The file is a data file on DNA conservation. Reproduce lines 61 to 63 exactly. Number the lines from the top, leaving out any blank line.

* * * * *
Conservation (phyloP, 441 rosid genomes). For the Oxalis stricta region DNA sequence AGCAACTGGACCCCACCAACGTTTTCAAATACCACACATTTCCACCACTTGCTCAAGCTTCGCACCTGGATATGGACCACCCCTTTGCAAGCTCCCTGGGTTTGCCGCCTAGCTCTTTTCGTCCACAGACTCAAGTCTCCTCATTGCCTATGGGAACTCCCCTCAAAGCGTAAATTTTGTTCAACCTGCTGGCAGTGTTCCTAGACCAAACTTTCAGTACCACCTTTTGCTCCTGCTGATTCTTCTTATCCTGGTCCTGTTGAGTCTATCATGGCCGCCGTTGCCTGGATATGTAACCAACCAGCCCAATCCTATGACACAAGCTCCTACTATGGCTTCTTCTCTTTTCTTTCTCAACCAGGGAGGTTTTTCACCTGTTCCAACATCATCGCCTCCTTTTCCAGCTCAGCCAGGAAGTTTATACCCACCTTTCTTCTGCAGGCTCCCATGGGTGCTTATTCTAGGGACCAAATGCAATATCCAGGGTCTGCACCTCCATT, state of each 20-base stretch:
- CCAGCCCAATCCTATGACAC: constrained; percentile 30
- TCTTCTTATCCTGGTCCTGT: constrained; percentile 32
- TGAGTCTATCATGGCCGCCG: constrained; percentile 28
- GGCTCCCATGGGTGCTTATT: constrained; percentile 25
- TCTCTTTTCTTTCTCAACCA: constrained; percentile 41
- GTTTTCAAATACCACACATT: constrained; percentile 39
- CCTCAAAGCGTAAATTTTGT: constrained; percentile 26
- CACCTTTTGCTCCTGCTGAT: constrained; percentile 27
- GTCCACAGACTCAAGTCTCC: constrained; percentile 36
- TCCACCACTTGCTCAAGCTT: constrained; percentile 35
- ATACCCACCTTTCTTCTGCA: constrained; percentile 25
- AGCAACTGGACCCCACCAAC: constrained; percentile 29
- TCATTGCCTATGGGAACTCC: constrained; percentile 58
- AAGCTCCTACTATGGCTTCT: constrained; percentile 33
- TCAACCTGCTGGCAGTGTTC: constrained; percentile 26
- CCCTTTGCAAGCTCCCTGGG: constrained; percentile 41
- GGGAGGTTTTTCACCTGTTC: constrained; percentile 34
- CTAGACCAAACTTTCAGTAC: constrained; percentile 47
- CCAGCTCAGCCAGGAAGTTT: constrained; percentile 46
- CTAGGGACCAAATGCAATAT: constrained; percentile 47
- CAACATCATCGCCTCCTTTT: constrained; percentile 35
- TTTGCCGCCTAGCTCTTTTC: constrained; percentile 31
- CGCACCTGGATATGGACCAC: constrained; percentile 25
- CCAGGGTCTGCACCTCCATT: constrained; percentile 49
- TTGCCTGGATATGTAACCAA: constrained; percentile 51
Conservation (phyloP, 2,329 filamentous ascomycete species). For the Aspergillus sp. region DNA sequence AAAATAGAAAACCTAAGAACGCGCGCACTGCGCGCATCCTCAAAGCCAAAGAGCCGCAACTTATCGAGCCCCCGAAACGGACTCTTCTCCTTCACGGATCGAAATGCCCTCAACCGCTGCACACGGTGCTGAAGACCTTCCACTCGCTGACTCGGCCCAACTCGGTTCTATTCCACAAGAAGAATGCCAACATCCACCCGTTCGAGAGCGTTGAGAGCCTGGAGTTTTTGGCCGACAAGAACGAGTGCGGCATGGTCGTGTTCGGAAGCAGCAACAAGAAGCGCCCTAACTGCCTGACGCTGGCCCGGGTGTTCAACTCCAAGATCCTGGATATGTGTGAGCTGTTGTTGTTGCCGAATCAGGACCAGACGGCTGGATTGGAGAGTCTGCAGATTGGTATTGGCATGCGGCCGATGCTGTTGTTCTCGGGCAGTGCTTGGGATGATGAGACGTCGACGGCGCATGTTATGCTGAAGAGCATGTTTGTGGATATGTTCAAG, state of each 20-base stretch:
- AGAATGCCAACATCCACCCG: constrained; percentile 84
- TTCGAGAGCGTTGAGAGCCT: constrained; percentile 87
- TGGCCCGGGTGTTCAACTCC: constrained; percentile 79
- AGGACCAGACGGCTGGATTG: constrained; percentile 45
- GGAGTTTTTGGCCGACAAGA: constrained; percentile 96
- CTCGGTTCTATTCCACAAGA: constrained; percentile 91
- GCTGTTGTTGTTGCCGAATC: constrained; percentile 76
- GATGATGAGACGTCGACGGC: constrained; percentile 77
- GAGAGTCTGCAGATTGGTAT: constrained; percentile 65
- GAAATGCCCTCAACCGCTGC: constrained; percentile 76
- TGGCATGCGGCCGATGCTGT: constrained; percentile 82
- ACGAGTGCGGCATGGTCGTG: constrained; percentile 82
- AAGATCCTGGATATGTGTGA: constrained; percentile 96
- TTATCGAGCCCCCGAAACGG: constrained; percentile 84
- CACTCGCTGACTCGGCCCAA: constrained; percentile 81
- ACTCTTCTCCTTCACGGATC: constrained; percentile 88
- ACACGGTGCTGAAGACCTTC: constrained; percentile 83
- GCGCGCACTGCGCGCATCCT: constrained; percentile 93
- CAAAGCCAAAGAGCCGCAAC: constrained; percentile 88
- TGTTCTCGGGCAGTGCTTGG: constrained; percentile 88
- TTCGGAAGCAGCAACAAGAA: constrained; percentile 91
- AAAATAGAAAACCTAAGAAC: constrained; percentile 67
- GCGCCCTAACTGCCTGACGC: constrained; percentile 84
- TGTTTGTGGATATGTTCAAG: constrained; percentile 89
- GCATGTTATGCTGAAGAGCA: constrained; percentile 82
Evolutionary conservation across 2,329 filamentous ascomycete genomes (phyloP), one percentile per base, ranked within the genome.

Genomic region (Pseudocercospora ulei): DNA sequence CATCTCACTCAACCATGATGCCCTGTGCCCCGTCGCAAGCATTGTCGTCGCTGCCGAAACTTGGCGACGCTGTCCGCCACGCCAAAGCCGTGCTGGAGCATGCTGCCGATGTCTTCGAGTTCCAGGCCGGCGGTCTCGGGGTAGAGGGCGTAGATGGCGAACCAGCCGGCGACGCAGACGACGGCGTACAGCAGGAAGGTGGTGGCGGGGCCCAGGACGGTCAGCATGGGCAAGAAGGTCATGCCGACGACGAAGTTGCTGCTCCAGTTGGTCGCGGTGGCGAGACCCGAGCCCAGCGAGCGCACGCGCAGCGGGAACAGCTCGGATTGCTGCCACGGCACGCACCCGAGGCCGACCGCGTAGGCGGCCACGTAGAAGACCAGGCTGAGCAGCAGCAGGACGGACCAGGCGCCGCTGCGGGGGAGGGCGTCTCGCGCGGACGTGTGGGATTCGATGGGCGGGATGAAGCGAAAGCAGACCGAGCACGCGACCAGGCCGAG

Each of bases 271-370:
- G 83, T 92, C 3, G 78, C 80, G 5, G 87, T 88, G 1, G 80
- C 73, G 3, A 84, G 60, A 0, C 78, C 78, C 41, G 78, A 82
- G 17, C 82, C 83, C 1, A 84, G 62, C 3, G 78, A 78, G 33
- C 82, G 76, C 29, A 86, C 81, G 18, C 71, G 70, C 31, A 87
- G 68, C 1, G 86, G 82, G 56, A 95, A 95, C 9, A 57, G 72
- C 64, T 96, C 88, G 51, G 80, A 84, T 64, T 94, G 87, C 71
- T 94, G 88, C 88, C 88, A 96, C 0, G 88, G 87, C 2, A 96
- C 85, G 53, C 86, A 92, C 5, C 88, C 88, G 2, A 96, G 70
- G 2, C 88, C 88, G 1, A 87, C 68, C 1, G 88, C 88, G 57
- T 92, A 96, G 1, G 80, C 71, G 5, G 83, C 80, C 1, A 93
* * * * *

- C 64, T 96, C 88, G 51, G 80, A 84, T 64, T 94, G 87, C 71
- T 94, G 88, C 88, C 88, A 96, C 0, G 88, G 87, C 2, A 96
- C 85, G 53, C 86, A 92, C 5, C 88, C 88, G 2, A 96, G 70